This statute isn’t just for new spouses, you can seek to allocate your parenting time to anyone that is important to the child. Some people seek to have grandparents, an older sibling, or even aunts and uncles allocated parenting time when they are deployed. These adjustments to child custody and visitation would be temporary in nature and would govern only while the military parent is deployed.
Factors to Consider in Your Parenting Plan
This statute is not new and every military person we represent puts a contingency parenting schedule into their agreement to deal with deployment. It is hard however to draft and reach an agreement on a contingency such as remarriage and assigning your parenting responsibilities to a person that neither of you knows at the time of drafting. One provision in your agreement however could deal with mediation and so if the issue comes up, it can be resolved without going to court. Other parents are using parenting coordinators and agreements are allowing the parenting coordinator to essentially figure out the logistics of parenting time while you are deployed. If all of that fails, and you cannot reach a resolution with the other parent, then you will have to go into court.
Zoom Court is the Best and Hopefully Here to Stay
Many Illinois courts are still using Zoom, and even if your court is not, ask the judge to allow for a Zoom hearing on your petition so that the deployed spouse can attend. With all of the negative aspects of Covid, zoom court definitely is one of the positives.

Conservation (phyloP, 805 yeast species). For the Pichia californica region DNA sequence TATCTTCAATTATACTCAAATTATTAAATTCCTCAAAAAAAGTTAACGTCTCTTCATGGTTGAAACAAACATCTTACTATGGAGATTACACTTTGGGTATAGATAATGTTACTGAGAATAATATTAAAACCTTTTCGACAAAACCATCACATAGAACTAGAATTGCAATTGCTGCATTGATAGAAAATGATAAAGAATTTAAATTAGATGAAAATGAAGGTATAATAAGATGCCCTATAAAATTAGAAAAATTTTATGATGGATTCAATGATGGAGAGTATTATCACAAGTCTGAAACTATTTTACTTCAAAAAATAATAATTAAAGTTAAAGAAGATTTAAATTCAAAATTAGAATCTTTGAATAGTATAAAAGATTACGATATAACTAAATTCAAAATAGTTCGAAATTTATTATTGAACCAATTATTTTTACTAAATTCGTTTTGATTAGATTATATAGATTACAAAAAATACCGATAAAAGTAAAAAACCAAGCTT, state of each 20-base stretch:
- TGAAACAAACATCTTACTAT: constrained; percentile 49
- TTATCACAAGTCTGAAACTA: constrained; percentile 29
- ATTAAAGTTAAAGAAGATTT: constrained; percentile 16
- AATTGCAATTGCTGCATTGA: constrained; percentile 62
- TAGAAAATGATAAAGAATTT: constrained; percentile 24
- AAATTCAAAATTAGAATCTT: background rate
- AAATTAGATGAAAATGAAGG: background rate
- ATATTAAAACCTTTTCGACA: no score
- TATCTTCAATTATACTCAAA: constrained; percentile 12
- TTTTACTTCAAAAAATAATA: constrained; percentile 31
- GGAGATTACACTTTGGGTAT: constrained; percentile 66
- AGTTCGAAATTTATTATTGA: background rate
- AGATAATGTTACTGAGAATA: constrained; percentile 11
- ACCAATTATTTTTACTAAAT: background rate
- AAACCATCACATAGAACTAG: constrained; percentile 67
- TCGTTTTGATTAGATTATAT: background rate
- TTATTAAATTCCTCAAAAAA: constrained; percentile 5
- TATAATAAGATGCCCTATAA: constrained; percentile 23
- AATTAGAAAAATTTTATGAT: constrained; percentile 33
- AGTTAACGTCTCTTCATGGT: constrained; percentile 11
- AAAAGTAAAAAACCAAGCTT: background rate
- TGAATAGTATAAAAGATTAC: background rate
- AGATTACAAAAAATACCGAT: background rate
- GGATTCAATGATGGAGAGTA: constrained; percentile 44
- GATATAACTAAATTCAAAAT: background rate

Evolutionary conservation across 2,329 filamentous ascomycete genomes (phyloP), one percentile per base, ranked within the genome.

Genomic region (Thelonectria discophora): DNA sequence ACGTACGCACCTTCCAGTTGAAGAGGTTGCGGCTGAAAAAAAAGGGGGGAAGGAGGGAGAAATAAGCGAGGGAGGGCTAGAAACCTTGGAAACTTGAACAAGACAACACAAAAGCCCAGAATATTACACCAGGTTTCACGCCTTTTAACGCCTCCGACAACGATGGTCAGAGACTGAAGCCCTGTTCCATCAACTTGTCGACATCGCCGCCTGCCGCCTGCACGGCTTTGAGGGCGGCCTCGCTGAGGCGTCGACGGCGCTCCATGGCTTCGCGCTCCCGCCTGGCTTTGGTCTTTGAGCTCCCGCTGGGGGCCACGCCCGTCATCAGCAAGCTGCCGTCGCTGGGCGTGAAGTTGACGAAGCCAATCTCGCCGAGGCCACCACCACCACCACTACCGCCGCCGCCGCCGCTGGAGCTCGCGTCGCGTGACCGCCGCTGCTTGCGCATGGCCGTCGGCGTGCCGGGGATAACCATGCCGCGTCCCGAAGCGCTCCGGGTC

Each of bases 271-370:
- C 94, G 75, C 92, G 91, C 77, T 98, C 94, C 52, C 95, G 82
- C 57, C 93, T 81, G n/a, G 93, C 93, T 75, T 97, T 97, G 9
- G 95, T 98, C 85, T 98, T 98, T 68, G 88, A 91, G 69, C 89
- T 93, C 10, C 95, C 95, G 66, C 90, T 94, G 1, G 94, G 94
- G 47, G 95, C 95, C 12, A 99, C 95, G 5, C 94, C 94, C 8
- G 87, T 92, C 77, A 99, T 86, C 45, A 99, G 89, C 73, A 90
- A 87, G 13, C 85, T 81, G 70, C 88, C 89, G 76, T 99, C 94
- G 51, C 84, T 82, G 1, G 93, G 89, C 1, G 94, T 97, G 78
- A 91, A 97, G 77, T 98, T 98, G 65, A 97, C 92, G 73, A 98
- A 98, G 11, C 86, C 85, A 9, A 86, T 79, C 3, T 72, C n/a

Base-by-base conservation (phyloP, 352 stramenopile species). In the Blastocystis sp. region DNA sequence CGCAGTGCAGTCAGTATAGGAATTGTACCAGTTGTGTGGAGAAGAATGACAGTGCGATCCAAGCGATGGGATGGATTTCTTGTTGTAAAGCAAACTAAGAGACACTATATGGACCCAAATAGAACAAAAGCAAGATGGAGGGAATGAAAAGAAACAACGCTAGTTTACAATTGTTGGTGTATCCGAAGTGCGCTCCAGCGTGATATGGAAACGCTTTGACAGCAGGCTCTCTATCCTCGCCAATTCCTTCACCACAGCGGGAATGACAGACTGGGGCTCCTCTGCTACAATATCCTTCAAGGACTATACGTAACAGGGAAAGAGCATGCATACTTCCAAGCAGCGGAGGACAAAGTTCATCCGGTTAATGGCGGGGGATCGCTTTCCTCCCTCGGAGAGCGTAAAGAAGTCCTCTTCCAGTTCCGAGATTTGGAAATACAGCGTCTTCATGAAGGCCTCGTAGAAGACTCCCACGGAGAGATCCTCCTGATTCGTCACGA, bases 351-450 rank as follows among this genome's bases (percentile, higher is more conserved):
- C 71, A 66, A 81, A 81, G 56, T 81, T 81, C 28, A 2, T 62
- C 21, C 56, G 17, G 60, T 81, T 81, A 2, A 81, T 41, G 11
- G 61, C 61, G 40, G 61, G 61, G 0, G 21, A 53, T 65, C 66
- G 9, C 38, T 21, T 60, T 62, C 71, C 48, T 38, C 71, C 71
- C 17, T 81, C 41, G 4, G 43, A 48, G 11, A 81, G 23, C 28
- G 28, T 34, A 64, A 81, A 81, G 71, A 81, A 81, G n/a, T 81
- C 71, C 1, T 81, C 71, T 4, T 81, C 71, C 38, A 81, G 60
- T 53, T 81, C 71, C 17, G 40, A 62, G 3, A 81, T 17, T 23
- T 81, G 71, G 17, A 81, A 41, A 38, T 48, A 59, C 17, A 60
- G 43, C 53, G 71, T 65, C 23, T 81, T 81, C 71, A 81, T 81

Make Sure To Secure Some Type of Online Parenting Time
Parents forget about this aspect of parenting time, so make sure you have a provision in your agreement about using Zoom or Facetime with your child for online parenting time. It is hard to make a specific schedule and of course, there needs to be clearance from the armed forces but having parenting time over the internet will at least allow you to see and speak to your child.
Seek an Expedited Hearing
Unfortunately, the court process can take a long time. The other side tries to unreasonably delay family law matters, and to throw a wrench in the whole thing, will ask for a child’s attorney to be appointed. They will do anything to delay matters. Sometimes it is necessary for your child to be appointed an attorney, especially if the other biological parent is alleging that the person you want to allocate your parenting time is objectionable for any number of reasons. If your ex argues that the person receiving your parenting time is harmful in some way, the judge will need someone to investigate the matter before ruling. Regardless of whether a guardian is appointed or not, ask the court to expedite your case since you should not have to wait 6 months into your deployment before anything is decided.
Focus on Your Deployment
THE COURTS RECOGNIZE YOUR SERVICE TO YOUR COUNTRY AND UNDERSTAND YOU SHOULD BE WORRYING ABOUT YOUR JOB AND DEPLOYMENT AND NOT WHAT IS HAPPENING BACK HOME
One of the worst things about deployment is the worry for your family. The court recognizes that your focus has to be on the deployment at hand and that you should not be stressing about what is occurring at home with your child. Your lawyer can move things along in the courthouse simply by asking the court to move the case on an expedient basis so that you aren’t thinking about it while you are deployed. If your family situation changes after your parenting agreement is entered by the court, seek the modification before you actually need it. Then you will have enough time to work out an amicable solution with your ex, or have time to address the matter in court.
THIS ARTICLE WAS PREVIOUSLY PUBLISHED AT: https://illinoislawforyou.com/blog/military-families-dealing-with-deployment-and-parenting-plans/